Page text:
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Discussion Starter · #1 ·
From what I have read, they seem to be different shades of colors. Is that correct? If anyone feels like it, please explain.:huh:
 

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From what I have read, they seem to be different shades of colors. Is that correct? If anyone feels like it, please explain.:huh:
Different shades of neutral gray. The lower the number, the darker the gray. 0 is of course black.

For screens we rarely go below an N8 shade unless it is a specially designed screen.
 

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Discussion Starter · #4 ·
cynical2-

Thanks, I missed that sticky.

There were paints and colors mentioned, and I am guessing that Black Widow and Cream & Sugar were "invented" after that thread was made. Are these two colors I mentioned a pretty good upgrade from the one mentioned in the sticky? :scratchhead:
 

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Yes, Black Widow and Cream&Sugar came later. IMO, both of these mixes would be a step up in performance from a regular One Can Solution (OCS) paint such as Sherwin-Williams Soothing White, True Value Winter Mist or Winter Mountain.

The main "problem" with mixes such as BW and C&S is that they must be mixed by the user at home, which isn't that hard, but if not done correctly can lead to a spotty screen; and since they contain reflective particles they might be a little bit more difficult to roll without leaving roller marks than a paint not having such particles.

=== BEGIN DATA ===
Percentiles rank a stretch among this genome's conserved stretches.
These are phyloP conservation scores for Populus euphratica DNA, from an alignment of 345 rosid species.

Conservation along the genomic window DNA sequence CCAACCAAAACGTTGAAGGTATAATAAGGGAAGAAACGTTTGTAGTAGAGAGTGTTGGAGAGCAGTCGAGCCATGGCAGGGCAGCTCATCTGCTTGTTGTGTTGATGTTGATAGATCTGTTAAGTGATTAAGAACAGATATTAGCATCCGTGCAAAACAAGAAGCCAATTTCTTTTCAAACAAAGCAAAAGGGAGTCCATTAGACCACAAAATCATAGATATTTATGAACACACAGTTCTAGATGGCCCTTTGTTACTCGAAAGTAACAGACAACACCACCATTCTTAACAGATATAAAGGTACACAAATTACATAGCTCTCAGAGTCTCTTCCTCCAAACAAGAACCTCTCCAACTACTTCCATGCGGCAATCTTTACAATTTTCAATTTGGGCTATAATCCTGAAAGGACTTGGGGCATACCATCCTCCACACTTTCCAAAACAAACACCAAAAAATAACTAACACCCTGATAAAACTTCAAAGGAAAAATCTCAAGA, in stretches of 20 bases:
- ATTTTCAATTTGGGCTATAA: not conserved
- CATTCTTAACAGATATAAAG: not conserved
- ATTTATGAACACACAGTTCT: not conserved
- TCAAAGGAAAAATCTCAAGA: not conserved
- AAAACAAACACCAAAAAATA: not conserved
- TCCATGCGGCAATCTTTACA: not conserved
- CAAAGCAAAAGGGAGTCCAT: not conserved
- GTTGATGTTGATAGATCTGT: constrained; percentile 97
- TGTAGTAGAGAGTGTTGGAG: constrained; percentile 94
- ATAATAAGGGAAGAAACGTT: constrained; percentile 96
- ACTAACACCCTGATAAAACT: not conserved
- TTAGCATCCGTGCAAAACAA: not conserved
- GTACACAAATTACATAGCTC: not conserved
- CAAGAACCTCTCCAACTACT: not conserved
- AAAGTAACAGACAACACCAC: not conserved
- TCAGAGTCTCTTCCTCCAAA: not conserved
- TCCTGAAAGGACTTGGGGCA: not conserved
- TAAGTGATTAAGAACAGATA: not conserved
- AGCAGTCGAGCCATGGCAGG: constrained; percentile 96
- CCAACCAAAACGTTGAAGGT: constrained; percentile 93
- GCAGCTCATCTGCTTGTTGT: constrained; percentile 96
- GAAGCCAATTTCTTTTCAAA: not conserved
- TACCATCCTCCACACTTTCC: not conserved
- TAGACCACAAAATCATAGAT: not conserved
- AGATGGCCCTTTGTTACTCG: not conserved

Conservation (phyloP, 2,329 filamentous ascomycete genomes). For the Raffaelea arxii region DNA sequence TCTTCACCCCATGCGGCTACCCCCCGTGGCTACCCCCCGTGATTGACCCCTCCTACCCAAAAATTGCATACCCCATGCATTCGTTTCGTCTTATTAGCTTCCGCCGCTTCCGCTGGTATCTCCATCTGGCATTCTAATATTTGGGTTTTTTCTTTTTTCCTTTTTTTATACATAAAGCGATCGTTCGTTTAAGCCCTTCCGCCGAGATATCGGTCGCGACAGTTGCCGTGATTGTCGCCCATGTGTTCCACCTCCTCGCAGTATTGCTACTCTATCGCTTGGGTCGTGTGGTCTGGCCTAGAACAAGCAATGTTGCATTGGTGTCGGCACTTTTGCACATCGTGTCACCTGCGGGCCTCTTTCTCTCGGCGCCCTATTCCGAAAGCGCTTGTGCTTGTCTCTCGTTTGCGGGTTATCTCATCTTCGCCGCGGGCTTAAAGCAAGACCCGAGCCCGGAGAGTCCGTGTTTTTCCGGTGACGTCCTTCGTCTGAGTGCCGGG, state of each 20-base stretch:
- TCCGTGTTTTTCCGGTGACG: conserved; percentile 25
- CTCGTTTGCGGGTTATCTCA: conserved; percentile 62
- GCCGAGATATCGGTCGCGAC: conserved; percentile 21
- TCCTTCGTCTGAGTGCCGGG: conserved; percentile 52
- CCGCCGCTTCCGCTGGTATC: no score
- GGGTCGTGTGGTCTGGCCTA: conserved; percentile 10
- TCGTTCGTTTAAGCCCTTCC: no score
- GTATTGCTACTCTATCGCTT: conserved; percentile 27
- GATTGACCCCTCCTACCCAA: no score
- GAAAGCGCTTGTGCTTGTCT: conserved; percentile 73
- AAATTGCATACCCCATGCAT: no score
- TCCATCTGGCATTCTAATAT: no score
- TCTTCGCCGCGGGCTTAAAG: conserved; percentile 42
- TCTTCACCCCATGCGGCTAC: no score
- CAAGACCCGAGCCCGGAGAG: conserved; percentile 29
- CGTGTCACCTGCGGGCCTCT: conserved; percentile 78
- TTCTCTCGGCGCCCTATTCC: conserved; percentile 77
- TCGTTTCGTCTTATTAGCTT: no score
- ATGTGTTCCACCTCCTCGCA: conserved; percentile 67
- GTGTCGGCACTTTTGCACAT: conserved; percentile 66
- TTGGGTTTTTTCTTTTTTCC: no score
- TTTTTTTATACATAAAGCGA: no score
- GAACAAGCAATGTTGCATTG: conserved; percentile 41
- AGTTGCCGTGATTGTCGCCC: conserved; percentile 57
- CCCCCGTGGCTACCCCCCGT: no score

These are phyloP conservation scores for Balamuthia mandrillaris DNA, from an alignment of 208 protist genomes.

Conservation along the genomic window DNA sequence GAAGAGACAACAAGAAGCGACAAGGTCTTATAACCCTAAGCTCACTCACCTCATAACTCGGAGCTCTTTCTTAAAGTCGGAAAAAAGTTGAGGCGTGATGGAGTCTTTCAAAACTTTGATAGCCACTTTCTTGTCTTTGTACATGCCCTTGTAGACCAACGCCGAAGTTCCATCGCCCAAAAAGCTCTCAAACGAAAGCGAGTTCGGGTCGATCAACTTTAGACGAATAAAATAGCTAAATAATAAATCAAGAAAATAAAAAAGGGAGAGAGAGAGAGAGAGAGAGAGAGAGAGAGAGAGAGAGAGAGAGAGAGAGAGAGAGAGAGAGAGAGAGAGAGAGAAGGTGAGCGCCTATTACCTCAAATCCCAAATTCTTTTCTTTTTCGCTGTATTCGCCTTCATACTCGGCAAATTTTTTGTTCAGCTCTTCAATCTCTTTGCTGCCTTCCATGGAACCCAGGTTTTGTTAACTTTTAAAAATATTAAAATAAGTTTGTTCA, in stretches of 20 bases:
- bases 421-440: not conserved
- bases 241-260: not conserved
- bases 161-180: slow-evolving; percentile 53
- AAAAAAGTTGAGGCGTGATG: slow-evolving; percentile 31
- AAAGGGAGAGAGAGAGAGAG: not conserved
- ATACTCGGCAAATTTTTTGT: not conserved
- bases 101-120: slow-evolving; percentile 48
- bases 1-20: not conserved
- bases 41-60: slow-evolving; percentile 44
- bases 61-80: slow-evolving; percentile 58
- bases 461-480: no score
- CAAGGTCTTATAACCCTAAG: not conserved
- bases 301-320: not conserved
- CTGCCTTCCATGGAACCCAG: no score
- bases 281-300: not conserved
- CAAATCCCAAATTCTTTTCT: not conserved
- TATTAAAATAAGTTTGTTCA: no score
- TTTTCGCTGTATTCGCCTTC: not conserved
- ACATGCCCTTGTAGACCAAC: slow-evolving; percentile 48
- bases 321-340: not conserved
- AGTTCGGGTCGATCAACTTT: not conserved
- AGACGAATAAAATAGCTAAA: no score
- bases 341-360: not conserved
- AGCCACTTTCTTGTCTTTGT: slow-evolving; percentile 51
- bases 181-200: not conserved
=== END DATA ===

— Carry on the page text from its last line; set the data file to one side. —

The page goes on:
Since I always spray my screens and test panels I haven't run into any rolling problems. :)
 

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Discussion Starter · #6 ·
:eek:fftopic2: Since you mentioned that, what do you use for your test panels (materials)? :eek:fftopic2:
 

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I use regular 1/8" hardboard, which is less than $7 a sheet. I cut the 4x8 foot sheet into eight approximate 1x4 foot sections. If you buy your hardboard at Lowe's or Home Depot they will cut it for you.

I then prime the panels with Kilz2 and let that dry at least overnight before spraying with whatever paint or mix I want to test.

A 2x4 or 2 1/2x4 panel would be a better test panel, but I'm cheap.:bigsmile:
So far, any problems with a mix, such as hot-spotting, has shown up using the smaller 1x4 panels.
 

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Ditto... I get a 4x8 sheet and rip it into four 2'x4' panels. I like to have the center of my screen covered and 4'x4' gives a really nice test area.
 

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I don't know where that 2 1/2x4 panel size came from. :dizzy: It made some kind of sense when I wrote it... :dumbcrazy::rofl:
 
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